Incredible numbers point to ODI run-fest

Expect runs, runs and more runs in the third one-day international in Indore

Australia will get no better chance to snap out of their current batting malaise when they take on India in a must-win clash on Sunday.

The tourists on Saturday held their only pre-match training session at Holkar Stadium in Indore, one of India's newest international venues and the home of cricket in the central state of Madhya Pradesh.

The small boundaries and recent history at the ground suggest Sunday's third ODI, which Australia must win to keep the five-match series alive, will be high-scoring.

Named after the Holkar dynasty that ruled Indore in the 18th, 19th and 20th centuries, the 28,500-seat stadium hosted three Indian Premier League matches this year and gave up a total of 60 sixes as well as an average run rate of 9.37 an over.

Underlining the batting-friendly conditions, the third of those games saw Mumbai chase down a target of 199 in just 15.3 overs (at a run rate of 12.83) after Hashim Amla had smacked a 58-ball century for the Kings XI Punjab.

Holkar also witnessed a then ODI record score of 219 by Indian batting maestro Virender Sehwag in 2011 as the hosts tallied 5-418 against the West Indies.

And while two weeks of heavy rain in the commercial city of 2 million people has led to a spongey outfield, the six outfield practice pitches - three at deep cover and three at deep-midwicket to a right-hander facing bowling from the northern end - should quicken up the chase for boundaries.

"The wicket looks a very good wicket and obviously the boundaries are small as well so we'll probably see a high-scoring game," said Australia opener David Warner

"When you come to India they're generally very good batting wickets and there's no excuse."

The seasonal wet weather is not forecast to play a major role on Sunday as the Australians look to respond to Thursday's heavy defeat in Kolkata and the 0-2 series deficit.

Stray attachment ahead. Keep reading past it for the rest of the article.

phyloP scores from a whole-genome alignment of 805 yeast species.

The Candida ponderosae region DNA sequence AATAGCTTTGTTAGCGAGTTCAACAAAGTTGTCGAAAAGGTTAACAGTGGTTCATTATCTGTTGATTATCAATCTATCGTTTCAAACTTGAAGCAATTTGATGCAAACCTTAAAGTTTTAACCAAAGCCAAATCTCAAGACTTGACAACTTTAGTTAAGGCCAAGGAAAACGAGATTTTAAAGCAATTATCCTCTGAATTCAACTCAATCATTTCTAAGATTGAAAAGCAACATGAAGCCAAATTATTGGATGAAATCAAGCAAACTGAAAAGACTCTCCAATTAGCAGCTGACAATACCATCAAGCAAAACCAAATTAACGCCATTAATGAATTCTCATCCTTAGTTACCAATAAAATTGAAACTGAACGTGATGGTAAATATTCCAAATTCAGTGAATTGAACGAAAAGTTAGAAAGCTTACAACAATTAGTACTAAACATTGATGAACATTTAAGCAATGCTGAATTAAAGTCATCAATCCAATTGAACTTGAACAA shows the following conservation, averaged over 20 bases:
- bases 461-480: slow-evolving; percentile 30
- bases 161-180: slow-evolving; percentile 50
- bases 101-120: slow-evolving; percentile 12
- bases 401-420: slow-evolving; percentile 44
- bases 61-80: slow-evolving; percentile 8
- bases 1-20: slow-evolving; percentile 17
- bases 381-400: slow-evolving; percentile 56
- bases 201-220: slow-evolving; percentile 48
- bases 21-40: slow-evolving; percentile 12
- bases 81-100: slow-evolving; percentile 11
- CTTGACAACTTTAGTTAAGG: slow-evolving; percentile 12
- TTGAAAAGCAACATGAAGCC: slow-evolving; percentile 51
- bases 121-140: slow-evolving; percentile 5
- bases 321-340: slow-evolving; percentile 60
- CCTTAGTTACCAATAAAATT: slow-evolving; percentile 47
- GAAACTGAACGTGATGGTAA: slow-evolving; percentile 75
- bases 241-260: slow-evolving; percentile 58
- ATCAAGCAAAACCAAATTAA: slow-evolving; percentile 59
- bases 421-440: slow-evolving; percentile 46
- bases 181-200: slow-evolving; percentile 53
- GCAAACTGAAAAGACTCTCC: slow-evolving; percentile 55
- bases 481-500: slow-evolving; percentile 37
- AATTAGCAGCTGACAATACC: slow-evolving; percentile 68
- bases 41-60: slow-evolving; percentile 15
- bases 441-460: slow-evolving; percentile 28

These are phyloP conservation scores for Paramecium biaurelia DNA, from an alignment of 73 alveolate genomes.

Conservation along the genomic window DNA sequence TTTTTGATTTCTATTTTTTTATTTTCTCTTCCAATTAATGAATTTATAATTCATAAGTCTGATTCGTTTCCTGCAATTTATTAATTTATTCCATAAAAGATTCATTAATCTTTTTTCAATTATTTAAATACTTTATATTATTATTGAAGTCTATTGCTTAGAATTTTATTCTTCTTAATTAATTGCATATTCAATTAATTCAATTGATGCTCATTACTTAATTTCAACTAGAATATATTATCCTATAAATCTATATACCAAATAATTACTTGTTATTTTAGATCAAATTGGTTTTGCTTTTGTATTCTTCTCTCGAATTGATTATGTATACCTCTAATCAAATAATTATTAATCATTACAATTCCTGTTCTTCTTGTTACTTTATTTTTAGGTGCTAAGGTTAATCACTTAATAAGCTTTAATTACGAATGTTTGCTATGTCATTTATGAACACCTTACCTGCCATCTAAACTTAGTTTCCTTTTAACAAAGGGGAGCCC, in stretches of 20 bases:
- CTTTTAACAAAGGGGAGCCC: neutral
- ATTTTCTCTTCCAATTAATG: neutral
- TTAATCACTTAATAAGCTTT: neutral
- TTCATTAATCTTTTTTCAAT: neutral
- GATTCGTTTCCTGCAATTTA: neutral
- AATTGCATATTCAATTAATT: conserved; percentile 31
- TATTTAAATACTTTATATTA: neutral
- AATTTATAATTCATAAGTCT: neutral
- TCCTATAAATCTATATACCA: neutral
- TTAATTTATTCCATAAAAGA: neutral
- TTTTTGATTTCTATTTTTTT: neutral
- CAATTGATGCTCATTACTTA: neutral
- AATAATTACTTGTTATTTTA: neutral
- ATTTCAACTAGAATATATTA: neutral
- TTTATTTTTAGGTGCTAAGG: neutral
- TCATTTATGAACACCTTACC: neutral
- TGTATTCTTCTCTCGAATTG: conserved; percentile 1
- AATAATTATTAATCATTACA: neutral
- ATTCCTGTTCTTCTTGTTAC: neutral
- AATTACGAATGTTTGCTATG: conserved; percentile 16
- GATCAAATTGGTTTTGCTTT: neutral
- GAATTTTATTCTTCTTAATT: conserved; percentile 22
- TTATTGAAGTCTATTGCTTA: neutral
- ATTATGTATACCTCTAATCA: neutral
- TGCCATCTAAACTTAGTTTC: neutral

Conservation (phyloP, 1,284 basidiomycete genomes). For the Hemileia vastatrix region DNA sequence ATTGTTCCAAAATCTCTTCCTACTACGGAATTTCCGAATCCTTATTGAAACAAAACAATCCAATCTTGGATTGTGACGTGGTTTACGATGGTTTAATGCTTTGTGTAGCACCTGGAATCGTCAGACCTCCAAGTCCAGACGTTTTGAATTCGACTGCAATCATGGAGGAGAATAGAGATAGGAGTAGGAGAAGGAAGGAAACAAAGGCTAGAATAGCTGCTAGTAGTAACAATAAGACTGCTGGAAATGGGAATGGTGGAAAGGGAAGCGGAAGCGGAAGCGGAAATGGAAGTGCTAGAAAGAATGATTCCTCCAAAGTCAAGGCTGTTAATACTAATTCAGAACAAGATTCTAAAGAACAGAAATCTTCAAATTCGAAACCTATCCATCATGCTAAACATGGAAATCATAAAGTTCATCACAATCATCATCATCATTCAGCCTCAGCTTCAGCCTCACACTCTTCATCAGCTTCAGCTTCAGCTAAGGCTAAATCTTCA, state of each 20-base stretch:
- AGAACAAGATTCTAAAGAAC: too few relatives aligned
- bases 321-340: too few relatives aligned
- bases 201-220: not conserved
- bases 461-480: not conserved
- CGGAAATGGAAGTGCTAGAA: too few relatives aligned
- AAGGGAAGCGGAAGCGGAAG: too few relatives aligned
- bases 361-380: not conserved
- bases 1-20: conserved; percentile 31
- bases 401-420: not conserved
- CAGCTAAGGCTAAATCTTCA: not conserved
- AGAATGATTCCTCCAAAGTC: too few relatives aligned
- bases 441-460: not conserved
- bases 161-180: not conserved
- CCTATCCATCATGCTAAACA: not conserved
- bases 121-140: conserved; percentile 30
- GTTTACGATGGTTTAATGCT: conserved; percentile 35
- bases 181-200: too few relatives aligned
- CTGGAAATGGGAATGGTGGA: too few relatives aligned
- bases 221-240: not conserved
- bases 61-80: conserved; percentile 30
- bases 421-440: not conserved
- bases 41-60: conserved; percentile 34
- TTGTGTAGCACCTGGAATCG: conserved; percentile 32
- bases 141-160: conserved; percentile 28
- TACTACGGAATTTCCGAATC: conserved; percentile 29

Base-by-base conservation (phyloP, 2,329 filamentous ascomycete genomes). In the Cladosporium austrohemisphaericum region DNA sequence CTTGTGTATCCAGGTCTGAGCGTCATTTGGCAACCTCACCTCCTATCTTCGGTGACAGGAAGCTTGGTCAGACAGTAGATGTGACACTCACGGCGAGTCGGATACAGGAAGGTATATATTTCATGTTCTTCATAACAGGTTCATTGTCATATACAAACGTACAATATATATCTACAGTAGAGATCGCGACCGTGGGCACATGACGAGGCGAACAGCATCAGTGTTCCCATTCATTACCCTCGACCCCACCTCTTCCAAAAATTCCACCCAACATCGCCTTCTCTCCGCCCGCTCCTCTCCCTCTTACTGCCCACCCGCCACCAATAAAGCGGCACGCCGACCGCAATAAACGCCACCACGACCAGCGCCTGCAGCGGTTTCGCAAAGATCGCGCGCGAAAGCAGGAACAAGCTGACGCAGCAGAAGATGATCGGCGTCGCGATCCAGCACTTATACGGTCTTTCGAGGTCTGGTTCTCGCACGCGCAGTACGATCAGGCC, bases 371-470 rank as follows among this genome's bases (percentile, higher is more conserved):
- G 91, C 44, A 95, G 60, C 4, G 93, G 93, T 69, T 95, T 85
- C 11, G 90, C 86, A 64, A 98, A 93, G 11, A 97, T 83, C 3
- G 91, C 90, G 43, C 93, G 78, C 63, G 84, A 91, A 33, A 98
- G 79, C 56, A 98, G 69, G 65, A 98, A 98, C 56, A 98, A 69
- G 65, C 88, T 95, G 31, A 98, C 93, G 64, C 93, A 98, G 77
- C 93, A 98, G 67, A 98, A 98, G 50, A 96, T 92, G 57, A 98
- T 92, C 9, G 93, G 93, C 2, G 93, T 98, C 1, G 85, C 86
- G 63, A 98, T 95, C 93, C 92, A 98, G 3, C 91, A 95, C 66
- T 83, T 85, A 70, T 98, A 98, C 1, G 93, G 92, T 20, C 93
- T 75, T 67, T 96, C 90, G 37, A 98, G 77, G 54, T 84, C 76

Skipper Steve Smith slammed his batsmen after the loss at Eden Gardens, demanding an improved performance and an end to their regular batting collapses, particularly against spin.

Warner, who posted scores of 25 and 1 in the first two games, praised India’s bowlers but said the message from his skipper is clear.

"The batters have been disappointed with the results," Warner said.

"It was quite difficult in the first couple of overs in both games. From an opening batter's point of view, it was very hard to get any rhythm and they bowled an exceptional spell up front (in Kolkata) and got two early wickets.

"From there we had a partnership and the partnership didn't go on. Steve spoke about that to the guys that when we get in, we've got to be accountable to be there at the end."

Aussies collapse as India go 2-0 up

The Indian Express has reported that 30 curators and 50 labourers have been called in to help prepare the ground, hosting just its sixth international match, which has been under heavy covers for most of the past fortnight due to rain.

And on Saturday, curator Samundar Singh Chauhan got his wish for a day of clear weather to allow him and his team to complete their work.

"There is lot of tension, sleepless too, and hope we get some time," he was quoted as saying on Friday.

"We are praying here for past few days. I need few hours of sunshine and no rain. I promise you match will happen. There are 80 odd boys who are working day in and out."

All tickets for the match reportedly sold out in just two hours after thousands queued overnight, as they had in Chennai for the first match of the series.

"Thousands of people, including women and young girls, queued up at the ticket counters after 10 last night as the ticket sale was scheduled to start from 10 am today," police superintendent Awadhesh Kumar Goswami told the Times of India on Tuesday.